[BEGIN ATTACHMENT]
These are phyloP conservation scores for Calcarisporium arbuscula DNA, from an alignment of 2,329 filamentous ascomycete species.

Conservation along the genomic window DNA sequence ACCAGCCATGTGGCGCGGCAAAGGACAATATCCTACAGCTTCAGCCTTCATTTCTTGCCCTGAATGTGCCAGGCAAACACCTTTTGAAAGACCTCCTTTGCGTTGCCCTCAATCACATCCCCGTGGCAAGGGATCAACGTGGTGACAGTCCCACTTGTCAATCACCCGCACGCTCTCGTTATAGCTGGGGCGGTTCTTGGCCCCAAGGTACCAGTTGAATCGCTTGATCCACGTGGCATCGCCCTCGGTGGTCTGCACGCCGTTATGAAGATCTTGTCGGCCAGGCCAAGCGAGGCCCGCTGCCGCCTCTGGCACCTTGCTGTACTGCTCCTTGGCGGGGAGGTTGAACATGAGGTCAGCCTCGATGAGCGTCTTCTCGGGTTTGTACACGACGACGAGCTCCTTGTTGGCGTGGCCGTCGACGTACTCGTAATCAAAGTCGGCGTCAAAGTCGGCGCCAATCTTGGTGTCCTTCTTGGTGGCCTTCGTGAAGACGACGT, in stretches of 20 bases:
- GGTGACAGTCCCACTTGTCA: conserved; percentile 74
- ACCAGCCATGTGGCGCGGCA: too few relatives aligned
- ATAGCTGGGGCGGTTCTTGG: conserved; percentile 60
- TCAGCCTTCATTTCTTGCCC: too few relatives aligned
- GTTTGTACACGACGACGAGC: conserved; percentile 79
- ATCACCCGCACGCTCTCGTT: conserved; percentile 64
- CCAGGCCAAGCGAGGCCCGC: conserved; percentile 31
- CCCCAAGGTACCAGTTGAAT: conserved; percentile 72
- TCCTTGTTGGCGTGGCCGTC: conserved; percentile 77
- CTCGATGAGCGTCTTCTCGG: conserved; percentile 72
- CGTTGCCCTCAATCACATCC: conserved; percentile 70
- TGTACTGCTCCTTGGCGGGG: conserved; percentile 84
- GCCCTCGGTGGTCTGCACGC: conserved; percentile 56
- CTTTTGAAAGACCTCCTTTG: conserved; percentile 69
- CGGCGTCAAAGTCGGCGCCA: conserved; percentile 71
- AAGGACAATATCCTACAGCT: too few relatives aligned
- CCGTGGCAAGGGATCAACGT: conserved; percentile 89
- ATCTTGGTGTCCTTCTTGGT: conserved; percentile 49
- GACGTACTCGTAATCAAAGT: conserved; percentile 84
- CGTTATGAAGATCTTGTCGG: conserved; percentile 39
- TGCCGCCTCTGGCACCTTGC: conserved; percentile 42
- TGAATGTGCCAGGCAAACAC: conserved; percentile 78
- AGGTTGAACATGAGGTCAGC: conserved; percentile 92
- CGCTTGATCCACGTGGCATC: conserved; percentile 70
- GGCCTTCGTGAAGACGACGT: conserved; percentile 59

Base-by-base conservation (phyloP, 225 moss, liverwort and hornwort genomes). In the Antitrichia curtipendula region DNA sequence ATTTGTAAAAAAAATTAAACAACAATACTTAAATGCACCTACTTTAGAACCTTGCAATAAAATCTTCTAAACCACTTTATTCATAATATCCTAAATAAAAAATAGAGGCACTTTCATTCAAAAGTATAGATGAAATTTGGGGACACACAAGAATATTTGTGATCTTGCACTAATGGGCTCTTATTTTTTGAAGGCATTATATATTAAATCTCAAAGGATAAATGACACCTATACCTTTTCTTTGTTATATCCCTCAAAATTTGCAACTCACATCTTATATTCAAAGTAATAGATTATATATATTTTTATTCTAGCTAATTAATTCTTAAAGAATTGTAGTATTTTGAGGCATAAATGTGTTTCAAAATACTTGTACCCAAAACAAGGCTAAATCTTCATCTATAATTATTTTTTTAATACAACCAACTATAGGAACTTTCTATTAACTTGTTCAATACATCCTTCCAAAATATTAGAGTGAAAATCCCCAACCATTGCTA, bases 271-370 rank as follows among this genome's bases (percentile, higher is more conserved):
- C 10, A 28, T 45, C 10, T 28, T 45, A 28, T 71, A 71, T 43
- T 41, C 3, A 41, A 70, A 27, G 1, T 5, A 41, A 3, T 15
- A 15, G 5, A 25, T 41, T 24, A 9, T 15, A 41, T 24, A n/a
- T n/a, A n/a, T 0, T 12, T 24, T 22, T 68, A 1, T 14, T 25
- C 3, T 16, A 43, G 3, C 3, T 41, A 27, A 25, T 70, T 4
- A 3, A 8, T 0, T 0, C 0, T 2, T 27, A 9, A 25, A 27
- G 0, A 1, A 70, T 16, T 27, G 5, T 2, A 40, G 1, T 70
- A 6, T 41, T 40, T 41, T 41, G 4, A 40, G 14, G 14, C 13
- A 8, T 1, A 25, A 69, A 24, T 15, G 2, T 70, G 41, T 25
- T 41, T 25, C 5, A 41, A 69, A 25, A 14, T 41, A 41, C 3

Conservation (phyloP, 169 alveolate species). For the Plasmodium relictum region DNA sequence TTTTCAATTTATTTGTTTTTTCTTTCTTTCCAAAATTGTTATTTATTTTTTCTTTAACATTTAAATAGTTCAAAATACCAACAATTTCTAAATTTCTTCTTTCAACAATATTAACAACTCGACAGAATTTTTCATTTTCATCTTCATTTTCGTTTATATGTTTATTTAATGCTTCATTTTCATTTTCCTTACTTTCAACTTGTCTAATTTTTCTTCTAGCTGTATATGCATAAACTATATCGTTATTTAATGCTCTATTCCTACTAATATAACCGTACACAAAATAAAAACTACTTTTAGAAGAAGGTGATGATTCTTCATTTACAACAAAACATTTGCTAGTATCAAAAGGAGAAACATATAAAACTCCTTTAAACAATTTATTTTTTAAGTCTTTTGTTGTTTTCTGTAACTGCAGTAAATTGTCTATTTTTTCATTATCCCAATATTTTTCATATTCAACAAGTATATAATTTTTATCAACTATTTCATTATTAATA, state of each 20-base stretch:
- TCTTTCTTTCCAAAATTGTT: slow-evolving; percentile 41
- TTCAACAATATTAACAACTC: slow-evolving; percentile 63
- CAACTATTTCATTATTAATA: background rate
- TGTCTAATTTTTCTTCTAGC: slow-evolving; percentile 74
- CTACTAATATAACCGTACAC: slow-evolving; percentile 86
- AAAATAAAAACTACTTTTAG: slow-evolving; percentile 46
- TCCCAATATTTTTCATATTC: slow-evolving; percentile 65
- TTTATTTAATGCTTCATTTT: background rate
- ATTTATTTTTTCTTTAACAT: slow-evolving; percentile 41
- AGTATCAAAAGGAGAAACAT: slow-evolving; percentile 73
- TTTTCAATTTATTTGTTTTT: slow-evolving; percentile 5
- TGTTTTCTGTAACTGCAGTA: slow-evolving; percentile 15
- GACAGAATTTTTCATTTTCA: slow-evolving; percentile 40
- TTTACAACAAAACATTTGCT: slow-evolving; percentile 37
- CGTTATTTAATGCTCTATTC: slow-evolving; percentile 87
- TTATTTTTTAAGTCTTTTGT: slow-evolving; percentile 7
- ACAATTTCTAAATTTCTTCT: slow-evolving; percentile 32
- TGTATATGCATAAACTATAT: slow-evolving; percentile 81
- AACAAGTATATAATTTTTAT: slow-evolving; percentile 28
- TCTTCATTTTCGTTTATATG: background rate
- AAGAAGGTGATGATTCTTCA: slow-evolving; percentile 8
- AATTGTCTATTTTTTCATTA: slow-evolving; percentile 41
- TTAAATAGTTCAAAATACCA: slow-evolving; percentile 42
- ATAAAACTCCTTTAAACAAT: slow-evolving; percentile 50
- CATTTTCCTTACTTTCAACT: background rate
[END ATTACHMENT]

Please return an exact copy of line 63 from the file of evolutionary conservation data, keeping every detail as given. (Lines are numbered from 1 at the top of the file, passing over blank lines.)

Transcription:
- ATAAAACTCCTTTAAACAAT: slow-evolving; percentile 50